copyrights marketersThere’s a lot of content out there, and as a marketer/small business owner, you’ll want to use some of it for your own purposes. Collectively, we generate an enormous amount of images, music, sound and video across the Internet every day — Domo reports that every minute, users add 48 hours of video to Youtube, Facebook users share 684,478 pieces of content and Instagram users post 3,600 new images. It can be difficult to grasp the law regarding copyright and attribution, so here’s a look at how marketers can take advantage of the content out there while properly respecting the copyrights of their owners.

Long Form Content

Blogs are a powerful source of content and a common place where marketers fail to properly attribute content. For starters, if you decide to quote a blog, it is important that you actually quote it and credit the original author — but that takes more than just putting quotation marks around the idea. Credit the author and link back to the source post, at the very least. Be sure to check if the website you want to quote from has usage guidelines, such as those outlined by Hubspot in which a quote cannot exceed 75 words. For many blogs, a too-long quote will impact their search results and that’s the sort of negative outcome that is likely to lead to problems for you as a marketer.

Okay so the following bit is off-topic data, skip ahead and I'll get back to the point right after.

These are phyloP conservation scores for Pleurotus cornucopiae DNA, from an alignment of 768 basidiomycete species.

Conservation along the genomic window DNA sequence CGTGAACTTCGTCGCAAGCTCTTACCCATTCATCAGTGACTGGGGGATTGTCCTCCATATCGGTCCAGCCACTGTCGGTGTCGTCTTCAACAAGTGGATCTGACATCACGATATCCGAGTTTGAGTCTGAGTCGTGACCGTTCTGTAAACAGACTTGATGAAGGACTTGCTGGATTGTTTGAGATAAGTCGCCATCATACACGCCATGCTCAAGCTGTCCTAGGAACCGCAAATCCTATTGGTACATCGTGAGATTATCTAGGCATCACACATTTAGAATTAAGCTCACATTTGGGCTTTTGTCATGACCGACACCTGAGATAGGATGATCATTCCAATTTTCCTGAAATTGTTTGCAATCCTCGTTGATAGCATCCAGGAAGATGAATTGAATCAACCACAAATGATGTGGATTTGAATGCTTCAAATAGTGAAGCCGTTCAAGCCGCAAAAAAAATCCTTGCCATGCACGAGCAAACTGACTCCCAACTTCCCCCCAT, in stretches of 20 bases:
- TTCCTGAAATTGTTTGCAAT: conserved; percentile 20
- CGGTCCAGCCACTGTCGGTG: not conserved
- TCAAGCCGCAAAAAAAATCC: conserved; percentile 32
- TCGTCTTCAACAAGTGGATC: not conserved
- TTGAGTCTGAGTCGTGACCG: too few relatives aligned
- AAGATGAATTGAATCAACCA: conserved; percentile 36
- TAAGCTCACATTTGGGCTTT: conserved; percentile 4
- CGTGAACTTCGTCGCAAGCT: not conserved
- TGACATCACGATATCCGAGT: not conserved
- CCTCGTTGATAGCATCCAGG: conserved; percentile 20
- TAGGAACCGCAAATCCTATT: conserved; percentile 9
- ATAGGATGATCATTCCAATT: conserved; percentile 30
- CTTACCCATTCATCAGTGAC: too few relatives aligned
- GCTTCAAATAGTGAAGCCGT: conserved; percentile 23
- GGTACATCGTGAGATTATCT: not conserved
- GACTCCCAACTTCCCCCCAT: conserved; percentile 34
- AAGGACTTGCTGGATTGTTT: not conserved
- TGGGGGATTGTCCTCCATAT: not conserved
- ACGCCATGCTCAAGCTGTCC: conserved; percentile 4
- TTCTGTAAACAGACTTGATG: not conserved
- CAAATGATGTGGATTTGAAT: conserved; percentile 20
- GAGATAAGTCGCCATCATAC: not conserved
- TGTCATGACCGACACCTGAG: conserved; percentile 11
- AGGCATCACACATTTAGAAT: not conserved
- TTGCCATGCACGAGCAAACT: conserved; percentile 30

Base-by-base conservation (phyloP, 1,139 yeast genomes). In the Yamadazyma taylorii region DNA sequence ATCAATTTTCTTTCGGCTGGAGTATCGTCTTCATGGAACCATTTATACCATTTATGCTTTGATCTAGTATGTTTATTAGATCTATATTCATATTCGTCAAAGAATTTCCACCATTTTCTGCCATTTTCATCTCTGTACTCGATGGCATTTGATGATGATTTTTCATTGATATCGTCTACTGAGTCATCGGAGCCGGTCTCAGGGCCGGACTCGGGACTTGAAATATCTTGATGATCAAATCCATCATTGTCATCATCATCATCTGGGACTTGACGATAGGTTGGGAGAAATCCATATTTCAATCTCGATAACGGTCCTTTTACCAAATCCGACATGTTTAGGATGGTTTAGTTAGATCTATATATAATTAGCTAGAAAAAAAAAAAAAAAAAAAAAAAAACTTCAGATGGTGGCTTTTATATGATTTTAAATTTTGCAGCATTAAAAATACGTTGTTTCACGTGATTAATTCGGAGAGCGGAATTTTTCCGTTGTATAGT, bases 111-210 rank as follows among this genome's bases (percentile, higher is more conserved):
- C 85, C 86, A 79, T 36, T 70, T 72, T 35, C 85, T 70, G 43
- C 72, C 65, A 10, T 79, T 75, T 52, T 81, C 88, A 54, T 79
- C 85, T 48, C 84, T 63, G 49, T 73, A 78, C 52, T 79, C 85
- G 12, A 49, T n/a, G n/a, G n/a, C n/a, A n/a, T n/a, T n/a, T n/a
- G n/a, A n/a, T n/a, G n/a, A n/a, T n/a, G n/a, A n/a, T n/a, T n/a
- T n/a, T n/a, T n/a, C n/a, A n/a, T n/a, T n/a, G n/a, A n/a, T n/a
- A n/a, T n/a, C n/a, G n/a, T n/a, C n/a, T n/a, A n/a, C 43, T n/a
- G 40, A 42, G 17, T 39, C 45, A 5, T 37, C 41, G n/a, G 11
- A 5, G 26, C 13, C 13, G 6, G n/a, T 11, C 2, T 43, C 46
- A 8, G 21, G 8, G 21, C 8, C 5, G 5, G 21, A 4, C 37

If you want to use someone else’s social media content for your marketing, it’s easier than you might think. Attribution on Twitter is as simple as adding “ via @username” where “@username” is the Twitter handle of whomever initially created the content. Facebook makes it equally easy to give credit to the original content creator — the “Share” button will include the original URL, original sharer, and all those who have shared it as well. LinkedIn and Google+ require similar citation to share content, so be sure to always include the original content creator’s information on these social media sites as well.

Images, Video & Sound

How you attribute media content is more complicated than blog material, and your best bet here is to find and follow the respective owner’s particular rules for attribution. There is a tremendous amount of media on Creative Commons that can be used with certain caveats; some images can be used for everything including commercial purposes, whereas others require you to modify or adapt their content before you use it. One of the easiest ways to avoid the trouble of copyrighted material is to simply get your content from a stock material provider like Shutterstock, which offers royalty-free images, music and video.

Fair Use

The U.S. Copyright Office Fair Use Index offers you a chance to use otherwise copyrighted material in the form of commentary, reporting, education, archival, research and in search engine results. For marketers, there are few chances to really apply this type of fair use without getting creative. Perhaps you are generating content for a blog, and choose to review a film or book — this sort of commentary would be covered by fair use. However, the digital age has outpaced much of copyright law, so the final determiner of fair use will almost always be the courts. For the most part, stick to the previously mentioned methods to keep yourself out of trouble and always go out of your way to make sure that the creator of original content is acknowledged in your work.